Pebble Steel: one of the most popular, it has many applications and allows you to see notifications from Android, iOSm Windows Phone 8 and BlackBerry 10
But does a smart watch make sense? What is it for?
Smart watches, like bracelets, tell the time, measure steps, calorie consumption and, in some cases, monitor heart rate, while allowing you to see the notifications that come to our phone on its 1.3 screen. to 2 inches (SMS. mail, Whatsapp, Facebook, etc.). And, in some cases, interact with those notifications.
Also, see who is calling us (and decide if it is worth attending to), control the music that the smartphone is playing, see map directions, work as a wireless handsfree or add functions linked to content provided by the smartphone. And they allow you to change the design of the dial, display the time using letters, unusual shapes, and so on.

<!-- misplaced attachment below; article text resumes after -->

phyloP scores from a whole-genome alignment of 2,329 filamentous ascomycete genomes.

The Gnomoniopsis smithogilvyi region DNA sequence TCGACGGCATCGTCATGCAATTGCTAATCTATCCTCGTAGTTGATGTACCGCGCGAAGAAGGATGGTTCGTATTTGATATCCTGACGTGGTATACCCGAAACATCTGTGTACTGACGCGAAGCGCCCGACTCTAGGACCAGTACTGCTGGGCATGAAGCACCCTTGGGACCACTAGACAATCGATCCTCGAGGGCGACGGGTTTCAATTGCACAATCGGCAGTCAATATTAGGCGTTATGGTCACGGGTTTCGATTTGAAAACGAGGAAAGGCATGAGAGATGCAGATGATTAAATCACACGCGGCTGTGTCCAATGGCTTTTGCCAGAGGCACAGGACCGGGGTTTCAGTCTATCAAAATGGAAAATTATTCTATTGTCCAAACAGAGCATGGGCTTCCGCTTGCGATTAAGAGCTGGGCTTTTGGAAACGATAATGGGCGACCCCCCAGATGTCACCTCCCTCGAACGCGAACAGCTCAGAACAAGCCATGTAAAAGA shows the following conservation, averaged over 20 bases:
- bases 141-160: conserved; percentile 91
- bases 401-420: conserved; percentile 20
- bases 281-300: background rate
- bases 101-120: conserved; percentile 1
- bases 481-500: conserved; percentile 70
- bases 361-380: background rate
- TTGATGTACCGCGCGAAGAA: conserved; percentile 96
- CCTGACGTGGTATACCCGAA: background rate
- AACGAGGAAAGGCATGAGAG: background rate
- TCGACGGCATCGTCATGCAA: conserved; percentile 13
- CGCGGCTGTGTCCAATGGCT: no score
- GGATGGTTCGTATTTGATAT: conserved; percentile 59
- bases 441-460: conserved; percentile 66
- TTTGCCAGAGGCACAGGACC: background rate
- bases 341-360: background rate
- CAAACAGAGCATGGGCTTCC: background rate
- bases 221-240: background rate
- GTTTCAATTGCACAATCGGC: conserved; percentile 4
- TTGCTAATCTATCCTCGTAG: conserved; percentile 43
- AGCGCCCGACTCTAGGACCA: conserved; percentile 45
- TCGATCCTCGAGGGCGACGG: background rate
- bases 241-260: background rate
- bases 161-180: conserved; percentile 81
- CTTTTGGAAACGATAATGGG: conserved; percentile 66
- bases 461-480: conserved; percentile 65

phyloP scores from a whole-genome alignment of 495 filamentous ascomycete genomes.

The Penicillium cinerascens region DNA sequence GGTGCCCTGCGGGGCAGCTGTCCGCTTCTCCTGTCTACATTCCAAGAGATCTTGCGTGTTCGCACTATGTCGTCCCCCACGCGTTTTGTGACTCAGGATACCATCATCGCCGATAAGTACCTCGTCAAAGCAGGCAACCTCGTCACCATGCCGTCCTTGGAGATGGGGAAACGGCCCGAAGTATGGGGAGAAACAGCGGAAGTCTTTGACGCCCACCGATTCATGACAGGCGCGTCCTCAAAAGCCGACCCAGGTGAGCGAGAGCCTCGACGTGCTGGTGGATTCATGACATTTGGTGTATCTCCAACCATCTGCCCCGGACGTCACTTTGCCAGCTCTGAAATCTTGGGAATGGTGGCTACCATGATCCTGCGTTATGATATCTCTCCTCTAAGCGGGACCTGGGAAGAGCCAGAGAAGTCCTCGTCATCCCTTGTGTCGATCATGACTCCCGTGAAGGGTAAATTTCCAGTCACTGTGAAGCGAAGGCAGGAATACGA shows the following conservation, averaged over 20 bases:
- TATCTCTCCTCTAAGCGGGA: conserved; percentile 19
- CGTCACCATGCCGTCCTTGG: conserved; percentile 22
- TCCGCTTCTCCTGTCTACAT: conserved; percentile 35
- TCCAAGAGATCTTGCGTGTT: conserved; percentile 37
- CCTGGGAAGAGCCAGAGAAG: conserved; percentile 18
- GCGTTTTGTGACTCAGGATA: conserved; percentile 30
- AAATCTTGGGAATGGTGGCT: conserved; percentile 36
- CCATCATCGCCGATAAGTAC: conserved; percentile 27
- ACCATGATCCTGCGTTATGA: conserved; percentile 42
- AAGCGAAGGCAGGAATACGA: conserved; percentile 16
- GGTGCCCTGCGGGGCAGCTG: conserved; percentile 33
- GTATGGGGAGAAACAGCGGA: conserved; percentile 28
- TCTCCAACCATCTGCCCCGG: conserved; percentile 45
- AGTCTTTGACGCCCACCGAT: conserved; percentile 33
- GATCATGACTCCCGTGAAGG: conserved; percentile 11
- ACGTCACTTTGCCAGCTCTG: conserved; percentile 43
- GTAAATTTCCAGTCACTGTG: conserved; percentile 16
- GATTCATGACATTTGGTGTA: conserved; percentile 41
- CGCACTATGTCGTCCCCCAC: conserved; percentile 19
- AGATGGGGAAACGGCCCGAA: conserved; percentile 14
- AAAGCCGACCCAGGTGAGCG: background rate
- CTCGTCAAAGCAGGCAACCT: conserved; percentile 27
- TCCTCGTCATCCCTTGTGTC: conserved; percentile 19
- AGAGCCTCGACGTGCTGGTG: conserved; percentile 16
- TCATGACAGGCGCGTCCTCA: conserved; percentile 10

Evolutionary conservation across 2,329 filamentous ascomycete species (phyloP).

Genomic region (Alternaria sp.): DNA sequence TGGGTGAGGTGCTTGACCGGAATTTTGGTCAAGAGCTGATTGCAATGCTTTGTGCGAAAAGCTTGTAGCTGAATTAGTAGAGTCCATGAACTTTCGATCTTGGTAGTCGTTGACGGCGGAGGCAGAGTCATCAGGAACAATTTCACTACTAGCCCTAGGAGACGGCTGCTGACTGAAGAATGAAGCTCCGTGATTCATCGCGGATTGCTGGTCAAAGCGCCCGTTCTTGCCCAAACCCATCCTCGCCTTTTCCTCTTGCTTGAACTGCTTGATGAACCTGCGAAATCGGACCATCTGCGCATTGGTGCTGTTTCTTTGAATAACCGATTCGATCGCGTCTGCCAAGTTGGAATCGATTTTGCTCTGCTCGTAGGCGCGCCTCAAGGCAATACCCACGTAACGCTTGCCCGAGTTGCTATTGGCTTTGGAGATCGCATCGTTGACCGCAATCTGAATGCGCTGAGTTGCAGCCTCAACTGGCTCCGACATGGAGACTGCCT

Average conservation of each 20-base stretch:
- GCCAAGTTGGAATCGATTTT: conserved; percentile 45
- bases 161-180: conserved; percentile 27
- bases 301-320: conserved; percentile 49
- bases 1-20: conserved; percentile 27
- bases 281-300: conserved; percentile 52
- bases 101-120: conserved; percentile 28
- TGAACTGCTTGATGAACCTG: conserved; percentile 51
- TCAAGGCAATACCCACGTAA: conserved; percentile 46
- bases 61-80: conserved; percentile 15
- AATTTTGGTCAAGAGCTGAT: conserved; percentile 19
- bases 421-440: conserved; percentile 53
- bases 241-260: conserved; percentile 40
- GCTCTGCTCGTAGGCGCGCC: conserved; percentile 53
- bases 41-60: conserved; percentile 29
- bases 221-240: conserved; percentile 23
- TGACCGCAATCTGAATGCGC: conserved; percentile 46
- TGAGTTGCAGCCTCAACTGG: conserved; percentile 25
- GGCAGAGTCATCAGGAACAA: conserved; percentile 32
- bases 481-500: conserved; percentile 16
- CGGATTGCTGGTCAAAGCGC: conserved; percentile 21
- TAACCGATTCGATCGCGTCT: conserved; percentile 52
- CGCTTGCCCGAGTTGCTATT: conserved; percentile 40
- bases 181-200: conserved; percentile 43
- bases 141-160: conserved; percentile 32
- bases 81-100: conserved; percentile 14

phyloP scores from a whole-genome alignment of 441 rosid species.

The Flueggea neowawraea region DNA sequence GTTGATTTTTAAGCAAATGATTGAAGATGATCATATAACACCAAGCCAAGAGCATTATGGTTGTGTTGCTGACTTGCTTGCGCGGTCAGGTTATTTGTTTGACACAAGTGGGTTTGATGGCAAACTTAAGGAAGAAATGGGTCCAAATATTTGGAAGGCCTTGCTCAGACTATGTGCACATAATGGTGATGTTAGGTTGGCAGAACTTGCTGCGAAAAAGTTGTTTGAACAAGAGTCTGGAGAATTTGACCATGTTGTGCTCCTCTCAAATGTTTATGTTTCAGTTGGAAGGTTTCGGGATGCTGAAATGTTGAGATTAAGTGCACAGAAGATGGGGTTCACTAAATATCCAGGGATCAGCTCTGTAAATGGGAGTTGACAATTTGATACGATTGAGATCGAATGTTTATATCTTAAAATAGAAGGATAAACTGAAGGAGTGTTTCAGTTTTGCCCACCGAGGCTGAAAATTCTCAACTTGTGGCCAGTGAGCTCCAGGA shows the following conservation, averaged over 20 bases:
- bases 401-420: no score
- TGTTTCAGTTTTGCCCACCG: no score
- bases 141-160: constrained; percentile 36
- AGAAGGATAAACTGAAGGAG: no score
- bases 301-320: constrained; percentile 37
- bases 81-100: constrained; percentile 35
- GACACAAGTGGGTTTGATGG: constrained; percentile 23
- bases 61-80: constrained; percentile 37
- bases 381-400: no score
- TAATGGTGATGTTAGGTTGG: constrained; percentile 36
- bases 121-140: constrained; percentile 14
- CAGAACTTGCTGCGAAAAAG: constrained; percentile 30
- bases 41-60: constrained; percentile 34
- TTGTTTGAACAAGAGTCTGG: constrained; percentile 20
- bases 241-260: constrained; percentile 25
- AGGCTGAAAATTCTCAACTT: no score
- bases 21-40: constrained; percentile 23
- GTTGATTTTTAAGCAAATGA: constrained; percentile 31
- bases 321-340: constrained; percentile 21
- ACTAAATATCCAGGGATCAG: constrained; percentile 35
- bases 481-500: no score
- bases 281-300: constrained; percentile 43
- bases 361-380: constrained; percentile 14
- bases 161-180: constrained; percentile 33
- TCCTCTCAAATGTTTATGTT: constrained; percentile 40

In an extreme case (such as the Samsung Gear S) they can make voice calls and have a data connection independent of the smartphone. But they can also serve as help for patients with a disease (monitoring vital signs, reminders, etc.). And there are those who see them as an alternative to the mobile wallet or as an authentication method (to open doors, for example).
They are great, but the key feature is missing
We are now in the second year – at least – of modern smart watches; and it could be said that it is the second round after, a decade ago, Microsoft’s SPOT debuted .